Yellowstone County's Meals on Wheels program is bursting at the seams as officials consider alternative ways to provide nutritional meals to elderly residents in need amid the coronavirus pandemic.
Mike Larson, executive director at the Adult Resource Alliance, is trying to make up for 11 congregate meal sites across the county that have been closed due to coronavirus safety concerns.
"We have over 600 people throughout the week who eat a meal at one of those locations, some of those five days a week, some only once or twice a week," said Larson. "With our meal sites now shut down, we're trying to add those clients to the Meals on Wheels list, which already serves 400 seniors each week. So that's over 1,000 people who are in need of some assistance to meet their nutrional needs."
In an effort to curb the spread of COVID-19, the disease caused by the coronavirus, Yellowstone County Health Officer John Felton ordered the shutdown through April 10 of restaurants and eateries that serve large groups. Yellowstone County has five reported COVID-19 cases.
Asked if the Alliance has the resources to accommodate such an sudden increase, Larson told MTN News it's a question they are asking every day.
"We have been working, non-stop, to produce frozen meals that meet the nutritional standards set by the federal government," Larson said. "That's what's happening in the kitchen right now. We're producing those frozen meals, but with Meals on Wheels recipients also receiving frozen meals for the weekend, we're pushing our capacity to the max."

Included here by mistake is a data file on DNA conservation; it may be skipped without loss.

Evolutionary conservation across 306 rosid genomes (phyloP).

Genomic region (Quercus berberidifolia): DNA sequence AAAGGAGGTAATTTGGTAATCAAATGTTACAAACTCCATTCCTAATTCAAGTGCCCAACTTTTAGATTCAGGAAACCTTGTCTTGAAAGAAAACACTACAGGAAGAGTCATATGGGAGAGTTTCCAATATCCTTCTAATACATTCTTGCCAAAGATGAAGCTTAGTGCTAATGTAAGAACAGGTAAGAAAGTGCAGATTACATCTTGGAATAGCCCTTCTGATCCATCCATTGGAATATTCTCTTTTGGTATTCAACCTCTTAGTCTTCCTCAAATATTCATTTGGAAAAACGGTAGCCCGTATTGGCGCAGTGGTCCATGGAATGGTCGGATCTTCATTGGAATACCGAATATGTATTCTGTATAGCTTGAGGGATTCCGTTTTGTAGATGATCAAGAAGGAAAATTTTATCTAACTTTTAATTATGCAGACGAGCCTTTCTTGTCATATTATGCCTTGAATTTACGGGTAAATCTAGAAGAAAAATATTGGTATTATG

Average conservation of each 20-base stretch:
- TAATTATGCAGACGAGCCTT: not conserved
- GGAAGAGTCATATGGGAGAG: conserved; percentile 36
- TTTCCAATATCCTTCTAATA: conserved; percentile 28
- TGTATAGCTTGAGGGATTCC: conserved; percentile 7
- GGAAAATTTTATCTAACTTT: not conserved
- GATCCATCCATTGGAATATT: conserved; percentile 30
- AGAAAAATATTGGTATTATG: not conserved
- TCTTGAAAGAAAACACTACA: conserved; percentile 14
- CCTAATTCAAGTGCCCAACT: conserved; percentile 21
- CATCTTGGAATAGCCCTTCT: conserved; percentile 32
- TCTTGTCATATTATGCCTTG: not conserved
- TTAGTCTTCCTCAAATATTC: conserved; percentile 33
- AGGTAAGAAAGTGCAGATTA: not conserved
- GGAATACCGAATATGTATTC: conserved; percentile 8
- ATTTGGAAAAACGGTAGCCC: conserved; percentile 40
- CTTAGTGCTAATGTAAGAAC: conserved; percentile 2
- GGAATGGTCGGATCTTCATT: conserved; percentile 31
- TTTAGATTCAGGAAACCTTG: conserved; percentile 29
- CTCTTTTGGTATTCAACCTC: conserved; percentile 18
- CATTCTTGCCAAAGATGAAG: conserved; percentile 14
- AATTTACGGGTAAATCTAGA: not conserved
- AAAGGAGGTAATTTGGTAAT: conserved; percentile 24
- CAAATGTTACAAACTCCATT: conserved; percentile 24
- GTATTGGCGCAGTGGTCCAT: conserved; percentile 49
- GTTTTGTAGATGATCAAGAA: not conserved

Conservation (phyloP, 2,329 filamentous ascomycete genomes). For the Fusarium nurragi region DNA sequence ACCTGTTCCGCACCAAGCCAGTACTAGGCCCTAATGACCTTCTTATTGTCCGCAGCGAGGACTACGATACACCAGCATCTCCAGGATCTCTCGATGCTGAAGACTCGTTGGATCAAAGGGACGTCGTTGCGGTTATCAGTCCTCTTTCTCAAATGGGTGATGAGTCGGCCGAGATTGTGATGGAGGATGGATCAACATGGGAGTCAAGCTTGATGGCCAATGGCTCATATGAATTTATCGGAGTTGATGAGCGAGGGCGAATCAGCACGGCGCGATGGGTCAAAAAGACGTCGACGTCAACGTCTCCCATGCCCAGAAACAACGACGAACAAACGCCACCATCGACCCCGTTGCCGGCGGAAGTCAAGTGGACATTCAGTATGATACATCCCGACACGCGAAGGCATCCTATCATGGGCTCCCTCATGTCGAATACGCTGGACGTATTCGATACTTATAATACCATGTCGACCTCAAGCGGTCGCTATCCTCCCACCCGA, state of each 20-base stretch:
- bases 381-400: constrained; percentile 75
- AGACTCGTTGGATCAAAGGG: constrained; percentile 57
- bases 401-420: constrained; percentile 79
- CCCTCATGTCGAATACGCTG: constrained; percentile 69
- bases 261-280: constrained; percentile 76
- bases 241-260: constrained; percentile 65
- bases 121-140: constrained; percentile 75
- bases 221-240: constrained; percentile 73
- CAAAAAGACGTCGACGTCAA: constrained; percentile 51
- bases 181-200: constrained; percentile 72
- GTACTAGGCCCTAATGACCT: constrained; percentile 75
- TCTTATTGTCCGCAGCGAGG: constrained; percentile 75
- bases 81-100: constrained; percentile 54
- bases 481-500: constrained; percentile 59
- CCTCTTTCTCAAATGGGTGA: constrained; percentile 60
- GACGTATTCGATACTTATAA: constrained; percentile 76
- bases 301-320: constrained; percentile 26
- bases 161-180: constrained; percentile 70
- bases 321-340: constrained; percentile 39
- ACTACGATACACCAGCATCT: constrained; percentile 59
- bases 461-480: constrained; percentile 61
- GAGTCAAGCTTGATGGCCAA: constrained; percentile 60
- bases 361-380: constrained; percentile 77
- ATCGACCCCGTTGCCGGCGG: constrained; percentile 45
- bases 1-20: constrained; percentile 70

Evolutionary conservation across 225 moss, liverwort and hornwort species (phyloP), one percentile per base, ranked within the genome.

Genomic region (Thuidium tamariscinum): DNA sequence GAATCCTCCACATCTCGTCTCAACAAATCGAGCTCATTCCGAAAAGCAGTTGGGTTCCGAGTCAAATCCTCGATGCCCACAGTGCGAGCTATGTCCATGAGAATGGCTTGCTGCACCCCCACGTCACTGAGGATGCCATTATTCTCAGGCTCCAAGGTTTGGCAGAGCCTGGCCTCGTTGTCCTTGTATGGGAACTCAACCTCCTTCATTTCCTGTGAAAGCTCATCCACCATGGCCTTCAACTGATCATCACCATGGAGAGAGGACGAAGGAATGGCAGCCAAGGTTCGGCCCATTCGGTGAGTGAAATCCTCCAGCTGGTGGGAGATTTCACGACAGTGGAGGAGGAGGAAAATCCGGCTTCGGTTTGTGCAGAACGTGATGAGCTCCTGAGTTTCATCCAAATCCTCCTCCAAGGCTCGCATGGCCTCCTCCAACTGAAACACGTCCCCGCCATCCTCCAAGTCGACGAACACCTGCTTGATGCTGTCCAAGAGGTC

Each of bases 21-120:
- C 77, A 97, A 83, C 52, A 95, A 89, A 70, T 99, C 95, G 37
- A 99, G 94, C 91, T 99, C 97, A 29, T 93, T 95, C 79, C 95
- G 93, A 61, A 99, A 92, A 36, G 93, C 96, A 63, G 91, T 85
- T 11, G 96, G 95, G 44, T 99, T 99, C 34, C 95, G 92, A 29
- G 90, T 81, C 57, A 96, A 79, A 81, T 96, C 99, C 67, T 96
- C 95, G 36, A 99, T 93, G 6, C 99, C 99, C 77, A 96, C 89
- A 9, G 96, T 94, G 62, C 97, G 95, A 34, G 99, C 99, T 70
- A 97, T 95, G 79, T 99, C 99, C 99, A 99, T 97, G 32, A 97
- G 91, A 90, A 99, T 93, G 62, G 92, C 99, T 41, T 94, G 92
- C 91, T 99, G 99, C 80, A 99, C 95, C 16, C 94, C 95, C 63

Another concern is the lack of social contact for Meals on Wheels recipients. Larson said for many shut-ins, the interaction with their Meals on Wheels driver may be their only contact with the outside world.
"Many of these clients have no family or friends nearby," said Larson. "We ask our drivers to also do a quick welfare check as they deliver the meal, but with the new social-distancing guidelines, that vital safety component of the program might be lost."
Larson said he believes losing social contact for many of his clients may pose a greater risk to their safety than the virus itself.
As the Alliance moves to beef up its meal deliveries, the push is on to find more volunteer drivers. Because each driver needs to go through a background check, Larson said he has turned to the Billings police and fire departments for help, along with using some local teachers who are not working.
"Most of those folks have already passed a background check, so they can move in immediately," said Larson. "Their help will give us some time to get more drivers trained and vetted."
For now, like everyone else, Larson is taking things day to day. Right now, he said the Alliance is working just to stay on top of what's available out there to meet people's needs.
"That's going to be an ongoing situation as this goes further down the road," said Larson. "We are working overtime now trying to look at the what ifs - if this goes on for four weeks, eight weeks, twelve weeks. What is this going to look like?"
The Adult Resource Alliance office hours are from 8 a.m. to 3 p.m. Monday through Friday. Larson suggests anyone in need of assistance with meals should call the Alliance office at 406-259-9666, and his staff can give recommendations on how individual needs can be met.